After the launch of the London Design Biennale in 2016, this year Somerset House hosted Design Frontiers, an exhibition that promised to “illuminate the thinking and working practices of celebrated designers, whose work is redefining the frontiers of their disciplines,” and in some cases, it really delivered on that promise.
A project that questioned the essence what graphic design could and indeed should be, was Dominic Lippa’s book entitled 250 Facts & Figures. Inspired by the notion that we have more information at our fingertips than ever before and yet seemingly less wisdom and more so-called “fake news,” coupled with the responsibility of the graphic designer as a disseminator of information, he collated 250 indisputable facts into one book and encouraged visitors to each take one home with them.
Another project that really seemed to fulfill the brief and offered an insight into the work of a designer working at the cutting-edge of his field was Mycelium + Timber by furniture designer and maker Sebastian Cox and design strategist and thinker Ninela Ivanova. The pair collaborated to create a collection of ‘grown’ stools and lights, using freshly cut wood waste from Sebastian’s woodland, myceliated with the species Fomes Fomentarius. As the mycelium grows, it binds the green wood waste together around bespoke frames, resulting in lightweight, durable and completely compostable home accessories. Sebastian hopes to have a retail-ready collection in time for Milan Design Week, so watch this space.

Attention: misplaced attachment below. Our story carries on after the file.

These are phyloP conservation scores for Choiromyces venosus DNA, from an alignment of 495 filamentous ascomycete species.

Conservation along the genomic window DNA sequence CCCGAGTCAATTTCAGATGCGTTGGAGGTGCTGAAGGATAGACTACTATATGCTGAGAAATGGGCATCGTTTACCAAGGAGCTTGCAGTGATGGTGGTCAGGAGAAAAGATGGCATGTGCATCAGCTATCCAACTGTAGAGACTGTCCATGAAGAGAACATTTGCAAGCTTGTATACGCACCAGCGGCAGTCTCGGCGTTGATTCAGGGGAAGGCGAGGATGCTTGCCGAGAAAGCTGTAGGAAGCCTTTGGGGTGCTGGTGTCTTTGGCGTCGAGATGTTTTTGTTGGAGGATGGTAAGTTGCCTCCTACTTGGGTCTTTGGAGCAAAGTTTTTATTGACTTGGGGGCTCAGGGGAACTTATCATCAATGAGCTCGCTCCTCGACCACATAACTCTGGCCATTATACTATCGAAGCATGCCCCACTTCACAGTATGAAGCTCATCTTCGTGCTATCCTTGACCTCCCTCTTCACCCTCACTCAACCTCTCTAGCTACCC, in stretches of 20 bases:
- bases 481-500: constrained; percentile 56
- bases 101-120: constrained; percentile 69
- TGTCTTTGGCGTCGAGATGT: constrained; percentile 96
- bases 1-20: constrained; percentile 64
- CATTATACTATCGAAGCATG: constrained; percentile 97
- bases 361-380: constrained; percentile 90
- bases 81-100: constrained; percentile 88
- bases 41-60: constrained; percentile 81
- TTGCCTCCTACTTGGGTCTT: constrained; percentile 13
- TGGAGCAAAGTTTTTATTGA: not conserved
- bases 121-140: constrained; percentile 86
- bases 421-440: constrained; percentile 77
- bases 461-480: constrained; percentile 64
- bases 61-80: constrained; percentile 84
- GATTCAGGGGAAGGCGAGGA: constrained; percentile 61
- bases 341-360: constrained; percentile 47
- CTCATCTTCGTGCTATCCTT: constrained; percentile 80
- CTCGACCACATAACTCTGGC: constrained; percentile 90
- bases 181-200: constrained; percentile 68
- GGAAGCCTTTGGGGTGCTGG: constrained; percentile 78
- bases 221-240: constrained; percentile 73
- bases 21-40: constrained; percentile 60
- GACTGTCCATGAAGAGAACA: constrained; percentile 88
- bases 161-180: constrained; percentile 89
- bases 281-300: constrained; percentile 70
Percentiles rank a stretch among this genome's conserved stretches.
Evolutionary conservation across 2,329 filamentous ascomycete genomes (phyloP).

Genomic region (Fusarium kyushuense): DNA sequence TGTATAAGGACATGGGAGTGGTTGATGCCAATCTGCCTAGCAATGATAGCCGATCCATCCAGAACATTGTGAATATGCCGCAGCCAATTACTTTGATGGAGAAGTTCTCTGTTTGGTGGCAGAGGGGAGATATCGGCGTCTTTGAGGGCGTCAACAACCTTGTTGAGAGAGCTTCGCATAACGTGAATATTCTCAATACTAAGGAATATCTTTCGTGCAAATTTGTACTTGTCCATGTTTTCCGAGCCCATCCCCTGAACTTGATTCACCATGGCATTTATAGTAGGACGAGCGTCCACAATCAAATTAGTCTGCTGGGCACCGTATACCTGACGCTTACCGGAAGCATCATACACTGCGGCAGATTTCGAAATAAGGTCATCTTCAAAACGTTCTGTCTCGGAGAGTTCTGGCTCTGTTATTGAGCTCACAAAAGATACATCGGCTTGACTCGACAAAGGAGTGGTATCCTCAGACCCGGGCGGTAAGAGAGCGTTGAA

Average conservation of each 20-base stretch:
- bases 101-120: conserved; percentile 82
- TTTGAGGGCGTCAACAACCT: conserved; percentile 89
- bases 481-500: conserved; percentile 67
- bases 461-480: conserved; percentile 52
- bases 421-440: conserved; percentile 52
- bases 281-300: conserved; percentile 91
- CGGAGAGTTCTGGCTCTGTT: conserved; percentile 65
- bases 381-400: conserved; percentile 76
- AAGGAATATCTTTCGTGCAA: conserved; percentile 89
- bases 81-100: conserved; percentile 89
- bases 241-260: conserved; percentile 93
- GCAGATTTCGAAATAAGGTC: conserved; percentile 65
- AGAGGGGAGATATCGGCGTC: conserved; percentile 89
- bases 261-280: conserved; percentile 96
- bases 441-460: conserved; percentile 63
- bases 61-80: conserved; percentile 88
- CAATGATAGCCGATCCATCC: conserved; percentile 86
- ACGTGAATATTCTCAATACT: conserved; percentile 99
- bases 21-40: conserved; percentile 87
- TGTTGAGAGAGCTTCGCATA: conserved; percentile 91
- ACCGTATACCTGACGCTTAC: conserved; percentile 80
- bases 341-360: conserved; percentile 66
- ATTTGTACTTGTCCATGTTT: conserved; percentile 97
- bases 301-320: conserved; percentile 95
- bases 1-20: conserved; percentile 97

Jijibaba is a fashion collective devised by people who usually work in product and interior design, with the aim of bringing the quality, function and utility associated with industrial design into the fashion market. The brands first two lines have been designed by Jasper Morrison and Jaime Hayon.
AXYL is a new furniture collection by Benjamin Hubert of Layer for British furniture manufacturer Allermuir, that combines an inverted ‘Y’ form with midcentury references, and is made from recycled and recyclable materials such as aluminum and bioplastic.
Materialise was an installation of high-performance sportswear by The Big Studio and Pentland Brands – showcasing products that “help our athletes swim faster, climb higher and train harder.” The installation was designed to strip each piece back to its elemental form in celebration of the manufacturing process.
And last but not least, Stockholm-based Form Us With Love created Prototypa – a celebration of the iterations involved in the prototyping process. It was really interesting to see the early stages of products you are more familiar with in their finished form.
(Top photograph by Jeff Knowles.)